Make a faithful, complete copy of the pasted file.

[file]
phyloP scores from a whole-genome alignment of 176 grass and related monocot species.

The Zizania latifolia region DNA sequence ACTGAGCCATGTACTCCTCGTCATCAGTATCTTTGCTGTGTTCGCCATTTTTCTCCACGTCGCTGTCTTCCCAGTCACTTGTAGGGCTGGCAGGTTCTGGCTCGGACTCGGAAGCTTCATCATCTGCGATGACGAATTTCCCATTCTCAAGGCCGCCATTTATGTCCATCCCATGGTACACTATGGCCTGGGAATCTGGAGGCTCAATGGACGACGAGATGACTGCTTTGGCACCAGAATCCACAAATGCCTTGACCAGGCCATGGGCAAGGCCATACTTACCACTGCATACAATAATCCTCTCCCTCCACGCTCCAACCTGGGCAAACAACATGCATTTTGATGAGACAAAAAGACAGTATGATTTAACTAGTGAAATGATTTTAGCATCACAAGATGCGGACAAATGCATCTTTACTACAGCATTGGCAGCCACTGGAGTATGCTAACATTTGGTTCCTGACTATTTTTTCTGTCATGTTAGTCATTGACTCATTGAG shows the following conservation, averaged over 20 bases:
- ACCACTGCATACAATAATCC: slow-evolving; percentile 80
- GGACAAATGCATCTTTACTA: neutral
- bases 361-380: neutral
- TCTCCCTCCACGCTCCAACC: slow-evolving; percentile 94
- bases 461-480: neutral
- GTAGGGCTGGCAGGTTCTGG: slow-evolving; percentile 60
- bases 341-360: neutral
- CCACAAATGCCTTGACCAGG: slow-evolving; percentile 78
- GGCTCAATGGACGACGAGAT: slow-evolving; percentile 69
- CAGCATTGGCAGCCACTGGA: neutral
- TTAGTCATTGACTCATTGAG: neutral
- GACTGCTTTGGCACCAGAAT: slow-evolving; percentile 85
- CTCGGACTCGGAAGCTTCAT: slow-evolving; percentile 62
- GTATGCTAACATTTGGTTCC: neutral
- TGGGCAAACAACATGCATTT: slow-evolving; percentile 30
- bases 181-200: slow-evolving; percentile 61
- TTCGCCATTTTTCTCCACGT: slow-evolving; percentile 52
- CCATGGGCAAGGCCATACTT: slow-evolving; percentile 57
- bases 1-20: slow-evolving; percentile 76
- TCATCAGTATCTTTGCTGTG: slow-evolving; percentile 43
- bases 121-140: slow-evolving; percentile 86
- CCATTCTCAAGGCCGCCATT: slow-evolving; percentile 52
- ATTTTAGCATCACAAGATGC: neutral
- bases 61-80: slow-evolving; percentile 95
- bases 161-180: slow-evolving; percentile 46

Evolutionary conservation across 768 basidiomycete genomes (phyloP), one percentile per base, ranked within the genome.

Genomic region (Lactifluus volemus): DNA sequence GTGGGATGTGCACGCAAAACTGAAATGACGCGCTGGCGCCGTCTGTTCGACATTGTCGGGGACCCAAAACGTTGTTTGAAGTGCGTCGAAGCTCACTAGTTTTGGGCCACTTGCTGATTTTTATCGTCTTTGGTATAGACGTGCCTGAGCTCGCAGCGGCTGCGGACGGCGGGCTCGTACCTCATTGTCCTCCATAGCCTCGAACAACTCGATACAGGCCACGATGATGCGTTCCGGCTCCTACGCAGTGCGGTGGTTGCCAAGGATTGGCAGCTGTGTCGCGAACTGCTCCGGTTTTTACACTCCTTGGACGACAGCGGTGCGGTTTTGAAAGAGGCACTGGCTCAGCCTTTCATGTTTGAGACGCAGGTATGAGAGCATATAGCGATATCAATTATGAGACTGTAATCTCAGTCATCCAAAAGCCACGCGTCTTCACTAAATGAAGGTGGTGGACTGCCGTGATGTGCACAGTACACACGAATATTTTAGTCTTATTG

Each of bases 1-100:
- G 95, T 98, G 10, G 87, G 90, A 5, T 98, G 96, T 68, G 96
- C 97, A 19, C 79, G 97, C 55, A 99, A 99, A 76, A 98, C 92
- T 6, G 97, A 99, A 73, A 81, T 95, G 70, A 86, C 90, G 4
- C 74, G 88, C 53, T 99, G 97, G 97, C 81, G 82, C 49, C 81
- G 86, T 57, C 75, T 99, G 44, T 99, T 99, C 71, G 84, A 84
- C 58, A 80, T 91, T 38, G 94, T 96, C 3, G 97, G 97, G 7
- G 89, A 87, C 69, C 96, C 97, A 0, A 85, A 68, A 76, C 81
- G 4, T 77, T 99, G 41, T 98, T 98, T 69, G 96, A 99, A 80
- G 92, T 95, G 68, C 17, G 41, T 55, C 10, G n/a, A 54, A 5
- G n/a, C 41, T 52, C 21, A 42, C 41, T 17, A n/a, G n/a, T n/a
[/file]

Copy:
phyloP scores from a whole-genome alignment of 176 grass and related monocot species.

The Zizania latifolia region DNA sequence ACTGAGCCATGTACTCCTCGTCATCAGTATCTTTGCTGTGTTCGCCATTTTTCTCCACGTCGCTGTCTTCCCAGTCACTTGTAGGGCTGGCAGGTTCTGGCTCGGACTCGGAAGCTTCATCATCTGCGATGACGAATTTCCCATTCTCAAGGCCGCCATTTATGTCCATCCCATGGTACACTATGGCCTGGGAATCTGGAGGCTCAATGGACGACGAGATGACTGCTTTGGCACCAGAATCCACAAATGCCTTGACCAGGCCATGGGCAAGGCCATACTTACCACTGCATACAATAATCCTCTCCCTCCACGCTCCAACCTGGGCAAACAACATGCATTTTGATGAGACAAAAAGACAGTATGATTTAACTAGTGAAATGATTTTAGCATCACAAGATGCGGACAAATGCATCTTTACTACAGCATTGGCAGCCACTGGAGTATGCTAACATTTGGTTCCTGACTATTTTTTCTGTCATGTTAGTCATTGACTCATTGAG shows the following conservation, averaged over 20 bases:
- ACCACTGCATACAATAATCC: slow-evolving; percentile 80
- GGACAAATGCATCTTTACTA: neutral
- bases 361-380: neutral
- TCTCCCTCCACGCTCCAACC: slow-evolving; percentile 94
- bases 461-480: neutral
- GTAGGGCTGGCAGGTTCTGG: slow-evolving; percentile 60
- bases 341-360: neutral
- CCACAAATGCCTTGACCAGG: slow-evolving; percentile 78
- GGCTCAATGGACGACGAGAT: slow-evolving; percentile 69
- CAGCATTGGCAGCCACTGGA: neutral
- TTAGTCATTGACTCATTGAG: neutral
- GACTGCTTTGGCACCAGAAT: slow-evolving; percentile 85
- CTCGGACTCGGAAGCTTCAT: slow-evolving; percentile 62
- GTATGCTAACATTTGGTTCC: neutral
- TGGGCAAACAACATGCATTT: slow-evolving; percentile 30
- bases 181-200: slow-evolving; percentile 61
- TTCGCCATTTTTCTCCACGT: slow-evolving; percentile 52
- CCATGGGCAAGGCCATACTT: slow-evolving; percentile 57
- bases 1-20: slow-evolving; percentile 76
- TCATCAGTATCTTTGCTGTG: slow-evolving; percentile 43
- bases 121-140: slow-evolving; percentile 86
- CCATTCTCAAGGCCGCCATT: slow-evolving; percentile 52
- ATTTTAGCATCACAAGATGC: neutral
- bases 61-80: slow-evolving; percentile 95
- bases 161-180: slow-evolving; percentile 46

Evolutionary conservation across 768 basidiomycete genomes (phyloP), one percentile per base, ranked within the genome.

Genomic region (Lactifluus volemus): DNA sequence GTGGGATGTGCACGCAAAACTGAAATGACGCGCTGGCGCCGTCTGTTCGACATTGTCGGGGACCCAAAACGTTGTTTGAAGTGCGTCGAAGCTCACTAGTTTTGGGCCACTTGCTGATTTTTATCGTCTTTGGTATAGACGTGCCTGAGCTCGCAGCGGCTGCGGACGGCGGGCTCGTACCTCATTGTCCTCCATAGCCTCGAACAACTCGATACAGGCCACGATGATGCGTTCCGGCTCCTACGCAGTGCGGTGGTTGCCAAGGATTGGCAGCTGTGTCGCGAACTGCTCCGGTTTTTACACTCCTTGGACGACAGCGGTGCGGTTTTGAAAGAGGCACTGGCTCAGCCTTTCATGTTTGAGACGCAGGTATGAGAGCATATAGCGATATCAATTATGAGACTGTAATCTCAGTCATCCAAAAGCCACGCGTCTTCACTAAATGAAGGTGGTGGACTGCCGTGATGTGCACAGTACACACGAATATTTTAGTCTTATTG

Each of bases 1-100:
- G 95, T 98, G 10, G 87, G 90, A 5, T 98, G 96, T 68, G 96
- C 97, A 19, C 79, G 97, C 55, A 99, A 99, A 76, A 98, C 92
- T 6, G 97, A 99, A 73, A 81, T 95, G 70, A 86, C 90, G 4
- C 74, G 88, C 53, T 99, G 97, G 97, C 81, G 82, C 49, C 81
- G 86, T 57, C 75, T 99, G 44, T 99, T 99, C 71, G 84, A 84
- C 58, A 80, T 91, T 38, G 94, T 96, C 3, G 97, G 97, G 7
- G 89, A 87, C 69, C 96, C 97, A 0, A 85, A 68, A 76, C 81
- G 4, T 77, T 99, G 41, T 98, T 98, T 69, G 96, A 99, A 80
- G 92, T 95, G 68, C 17, G 41, T 55, C 10, G n/a, A 54, A 5
- G n/a, C 41, T 52, C 21, A 42, C 41, T 17, A n/a, G n/a, T n/a